Barbara looked at me with a little smile. “Okay, I’ll try. Thanks for letting me talk about this stuff Marissa. It really helps.”
“It helps me, too, Barbara. And I like talking to you.” We had a short prayer time before getting into our cars. I made plans for the party. Mary and Margaret were helping with the food, and Michael said he would bring a casserole. Everything else was covered. I got RSVPs from a lot of people. Barbara couldn’t – she had something planned with her family. James caught a bad cold the day before the party and couldn’t come either. Guido and Margery had tickets to a play or maybe it was a concert, so they couldn’t come. Lorenzo was coming, as was Melody. I had also invited Pastor Fernando and his wife Colleen. They didn’t get to do too many adult things, being Children’s pastors. I had Lorenzo’s painting ready for him – I hoped he liked it. He had asked for a bird instead of a squirrel.
Michael came down early, and went down and let my family in when the buzzer sounded. Mark and Mary came up carrying food. Then Michael was kept busy going down for various others who were showing up. Margaret and Albert came up in the elevator from the parking garage, and Lorenzo walked over. Stefano was the last to arrive. It was quite the loud, friendly group when we all gathered. Mark decided he was going to be the drink manager, and roped Albert into helping him. Margaret and Mary and I were kept busy in the kitchen, but with the open layout we could see and hear everything. Fernando and Colleen perched on my new stools for the kitchen counter. I had rented a second table and chairs so we could all sit down and eat. Fernando and Colleen were regaling everyone with the story of my first craft project with the kids.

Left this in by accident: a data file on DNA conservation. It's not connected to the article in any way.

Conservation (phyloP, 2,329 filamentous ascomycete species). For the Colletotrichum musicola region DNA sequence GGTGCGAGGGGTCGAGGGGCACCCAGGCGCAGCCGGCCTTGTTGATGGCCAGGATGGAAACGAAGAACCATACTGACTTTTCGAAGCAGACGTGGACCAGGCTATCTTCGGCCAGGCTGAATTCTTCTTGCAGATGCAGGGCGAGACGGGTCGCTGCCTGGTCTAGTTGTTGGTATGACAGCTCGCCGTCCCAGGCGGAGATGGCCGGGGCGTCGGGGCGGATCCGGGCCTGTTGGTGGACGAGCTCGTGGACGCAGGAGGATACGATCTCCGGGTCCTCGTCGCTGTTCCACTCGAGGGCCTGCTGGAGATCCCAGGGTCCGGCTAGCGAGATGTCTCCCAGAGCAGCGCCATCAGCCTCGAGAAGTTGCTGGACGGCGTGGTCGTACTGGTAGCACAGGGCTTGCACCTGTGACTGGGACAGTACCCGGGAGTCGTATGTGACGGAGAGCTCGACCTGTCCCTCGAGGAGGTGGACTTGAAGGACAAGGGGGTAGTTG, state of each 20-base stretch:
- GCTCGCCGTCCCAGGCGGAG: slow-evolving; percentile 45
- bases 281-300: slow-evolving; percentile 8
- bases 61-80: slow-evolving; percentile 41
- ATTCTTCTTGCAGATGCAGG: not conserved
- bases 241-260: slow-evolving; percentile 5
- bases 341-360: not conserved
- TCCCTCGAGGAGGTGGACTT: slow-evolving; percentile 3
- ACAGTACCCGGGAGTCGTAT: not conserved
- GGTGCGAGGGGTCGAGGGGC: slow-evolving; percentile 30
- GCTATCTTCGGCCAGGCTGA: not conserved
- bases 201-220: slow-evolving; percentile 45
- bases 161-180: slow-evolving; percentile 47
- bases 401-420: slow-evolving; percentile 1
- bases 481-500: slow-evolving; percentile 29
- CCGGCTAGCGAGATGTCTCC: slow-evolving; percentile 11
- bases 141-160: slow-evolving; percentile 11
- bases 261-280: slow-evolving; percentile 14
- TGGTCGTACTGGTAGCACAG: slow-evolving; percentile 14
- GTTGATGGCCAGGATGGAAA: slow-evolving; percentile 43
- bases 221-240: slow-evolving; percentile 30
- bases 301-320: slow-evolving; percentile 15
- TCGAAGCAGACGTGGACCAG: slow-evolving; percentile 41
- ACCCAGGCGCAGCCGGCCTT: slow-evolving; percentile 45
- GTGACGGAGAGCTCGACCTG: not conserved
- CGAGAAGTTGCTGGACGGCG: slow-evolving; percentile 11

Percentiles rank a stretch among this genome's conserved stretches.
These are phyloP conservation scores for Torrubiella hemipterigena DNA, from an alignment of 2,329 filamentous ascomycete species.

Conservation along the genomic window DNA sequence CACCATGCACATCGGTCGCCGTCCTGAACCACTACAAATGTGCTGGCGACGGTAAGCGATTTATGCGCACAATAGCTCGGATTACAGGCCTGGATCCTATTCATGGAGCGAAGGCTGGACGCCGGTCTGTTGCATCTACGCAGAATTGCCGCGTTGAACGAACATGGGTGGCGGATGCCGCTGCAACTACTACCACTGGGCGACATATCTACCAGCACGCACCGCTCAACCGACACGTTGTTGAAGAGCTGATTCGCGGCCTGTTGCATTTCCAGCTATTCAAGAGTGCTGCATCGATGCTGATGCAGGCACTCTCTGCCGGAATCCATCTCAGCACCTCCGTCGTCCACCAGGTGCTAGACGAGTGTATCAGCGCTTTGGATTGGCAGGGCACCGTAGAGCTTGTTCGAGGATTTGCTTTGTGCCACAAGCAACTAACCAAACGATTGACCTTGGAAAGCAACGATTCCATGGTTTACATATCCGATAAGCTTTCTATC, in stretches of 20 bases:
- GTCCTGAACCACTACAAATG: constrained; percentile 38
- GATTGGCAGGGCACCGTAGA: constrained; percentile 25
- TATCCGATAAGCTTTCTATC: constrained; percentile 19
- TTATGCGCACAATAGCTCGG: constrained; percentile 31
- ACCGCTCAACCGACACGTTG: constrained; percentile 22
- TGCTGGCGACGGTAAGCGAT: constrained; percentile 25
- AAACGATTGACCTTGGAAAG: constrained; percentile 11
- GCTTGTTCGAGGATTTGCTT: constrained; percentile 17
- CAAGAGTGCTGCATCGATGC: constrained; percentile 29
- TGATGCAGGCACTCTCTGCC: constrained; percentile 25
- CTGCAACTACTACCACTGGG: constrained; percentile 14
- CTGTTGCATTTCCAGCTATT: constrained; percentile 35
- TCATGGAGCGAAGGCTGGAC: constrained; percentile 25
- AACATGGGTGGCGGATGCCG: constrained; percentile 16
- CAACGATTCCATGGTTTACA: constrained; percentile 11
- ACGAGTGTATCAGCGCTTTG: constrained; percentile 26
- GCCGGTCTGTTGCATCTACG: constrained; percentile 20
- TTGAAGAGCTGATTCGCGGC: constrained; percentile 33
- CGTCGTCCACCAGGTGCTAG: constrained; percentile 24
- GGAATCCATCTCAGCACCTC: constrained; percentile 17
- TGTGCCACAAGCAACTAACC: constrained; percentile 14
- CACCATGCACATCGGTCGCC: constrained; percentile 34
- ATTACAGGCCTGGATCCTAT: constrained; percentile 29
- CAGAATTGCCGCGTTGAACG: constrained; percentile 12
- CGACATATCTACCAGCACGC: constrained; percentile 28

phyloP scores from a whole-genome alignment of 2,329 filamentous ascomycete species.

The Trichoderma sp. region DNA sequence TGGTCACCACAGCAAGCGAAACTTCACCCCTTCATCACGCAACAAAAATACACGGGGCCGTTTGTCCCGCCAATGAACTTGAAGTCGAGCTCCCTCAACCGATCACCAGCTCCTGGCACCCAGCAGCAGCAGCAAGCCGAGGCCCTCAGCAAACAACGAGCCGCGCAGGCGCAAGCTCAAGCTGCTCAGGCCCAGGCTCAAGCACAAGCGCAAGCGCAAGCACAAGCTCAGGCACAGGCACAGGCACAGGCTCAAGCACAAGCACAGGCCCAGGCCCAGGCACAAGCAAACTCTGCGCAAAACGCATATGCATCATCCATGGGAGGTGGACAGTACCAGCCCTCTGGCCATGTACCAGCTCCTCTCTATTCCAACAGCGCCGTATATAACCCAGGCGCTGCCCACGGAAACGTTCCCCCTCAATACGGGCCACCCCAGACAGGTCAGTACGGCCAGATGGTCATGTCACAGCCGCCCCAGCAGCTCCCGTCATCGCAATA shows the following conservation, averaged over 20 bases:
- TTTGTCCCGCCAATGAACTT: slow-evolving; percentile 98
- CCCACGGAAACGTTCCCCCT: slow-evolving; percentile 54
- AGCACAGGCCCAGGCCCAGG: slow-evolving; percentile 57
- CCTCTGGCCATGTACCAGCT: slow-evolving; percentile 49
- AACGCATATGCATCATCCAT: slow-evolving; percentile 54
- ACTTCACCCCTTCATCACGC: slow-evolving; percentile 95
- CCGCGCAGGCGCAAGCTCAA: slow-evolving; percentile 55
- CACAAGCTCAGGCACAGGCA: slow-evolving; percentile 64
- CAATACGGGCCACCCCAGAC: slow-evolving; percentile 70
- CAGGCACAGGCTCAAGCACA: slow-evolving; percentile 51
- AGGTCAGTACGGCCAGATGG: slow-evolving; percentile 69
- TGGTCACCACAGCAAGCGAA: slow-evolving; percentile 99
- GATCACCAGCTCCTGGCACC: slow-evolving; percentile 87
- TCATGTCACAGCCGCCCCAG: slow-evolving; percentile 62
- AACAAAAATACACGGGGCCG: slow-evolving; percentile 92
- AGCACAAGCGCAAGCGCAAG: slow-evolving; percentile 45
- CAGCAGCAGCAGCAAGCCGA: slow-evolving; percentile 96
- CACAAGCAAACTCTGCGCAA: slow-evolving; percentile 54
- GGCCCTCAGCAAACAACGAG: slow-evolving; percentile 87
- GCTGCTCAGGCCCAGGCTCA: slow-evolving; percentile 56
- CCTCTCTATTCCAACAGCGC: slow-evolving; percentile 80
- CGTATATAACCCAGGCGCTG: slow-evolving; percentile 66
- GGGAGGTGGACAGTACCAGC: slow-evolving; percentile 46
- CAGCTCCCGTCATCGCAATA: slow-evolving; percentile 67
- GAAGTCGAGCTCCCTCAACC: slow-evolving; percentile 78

“… And then she spilled the glitter!” Fernando roared, giving the punchline. His audience all laughed at my expense, but I was laughing too. It wasn’t funny at the time, but afterwards I could see the humor in it, and I had to admit it must have been hilarious to see it all play out. I had learned my lesson – no more glitter! The tables were groaning with food. I asked Mark to say the blessing, then we all tucked in. Lorenzo and Melody were sitting next to each other. I noticed Mark eyeing them, but they seemed just friendly and not touchy-feely to me. Stefano was also keeping his hands to himself, but he was attentive to Margaret. I couldn’t hear what they were saying since they were at the other table, but whatever it was it would make Margaret smile now and then. He didn’t neglect including Albert either. Michael and I were sitting at one end of the table.
“So Marissa,” Fernando asked from the other end of the table we were sitting at. “How long have you and Michael been dating?” Earth, please swallow me now. My sister’s head came up and she looked right at me. Mark tried to hide a grin and Mary’s fork had stopped its way to her mouth. It felt like the whole room had gone silent.